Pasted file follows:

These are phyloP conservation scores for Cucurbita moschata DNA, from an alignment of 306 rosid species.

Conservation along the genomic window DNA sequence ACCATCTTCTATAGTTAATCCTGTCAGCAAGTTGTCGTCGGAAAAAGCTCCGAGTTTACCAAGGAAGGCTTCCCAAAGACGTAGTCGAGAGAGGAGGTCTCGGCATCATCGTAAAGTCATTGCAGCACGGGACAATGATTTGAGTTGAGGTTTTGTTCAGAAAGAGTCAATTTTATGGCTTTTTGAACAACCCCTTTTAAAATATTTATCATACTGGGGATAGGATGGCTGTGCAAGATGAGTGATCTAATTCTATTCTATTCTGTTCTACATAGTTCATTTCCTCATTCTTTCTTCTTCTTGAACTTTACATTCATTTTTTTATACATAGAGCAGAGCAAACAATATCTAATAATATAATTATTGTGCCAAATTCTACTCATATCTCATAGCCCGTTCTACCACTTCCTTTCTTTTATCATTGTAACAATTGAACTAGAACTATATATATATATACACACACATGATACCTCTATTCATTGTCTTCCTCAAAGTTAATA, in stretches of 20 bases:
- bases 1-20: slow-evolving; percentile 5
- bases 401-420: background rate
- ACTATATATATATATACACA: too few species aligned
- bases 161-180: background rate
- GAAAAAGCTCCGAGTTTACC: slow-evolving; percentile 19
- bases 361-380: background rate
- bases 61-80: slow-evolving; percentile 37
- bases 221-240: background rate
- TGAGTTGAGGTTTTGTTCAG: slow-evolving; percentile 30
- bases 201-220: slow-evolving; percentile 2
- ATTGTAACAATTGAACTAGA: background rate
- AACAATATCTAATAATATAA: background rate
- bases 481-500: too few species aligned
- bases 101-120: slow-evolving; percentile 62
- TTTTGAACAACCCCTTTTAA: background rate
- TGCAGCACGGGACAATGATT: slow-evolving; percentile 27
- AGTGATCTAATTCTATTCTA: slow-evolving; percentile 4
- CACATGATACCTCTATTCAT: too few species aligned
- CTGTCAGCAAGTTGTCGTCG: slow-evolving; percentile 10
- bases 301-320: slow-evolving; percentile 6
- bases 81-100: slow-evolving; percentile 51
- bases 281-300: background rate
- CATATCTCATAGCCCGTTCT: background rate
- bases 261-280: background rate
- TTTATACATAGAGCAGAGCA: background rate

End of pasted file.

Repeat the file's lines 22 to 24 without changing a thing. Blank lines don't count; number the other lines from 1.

- bases 301-320: slow-evolving; percentile 6
- bases 81-100: slow-evolving; percentile 51
- bases 281-300: background rate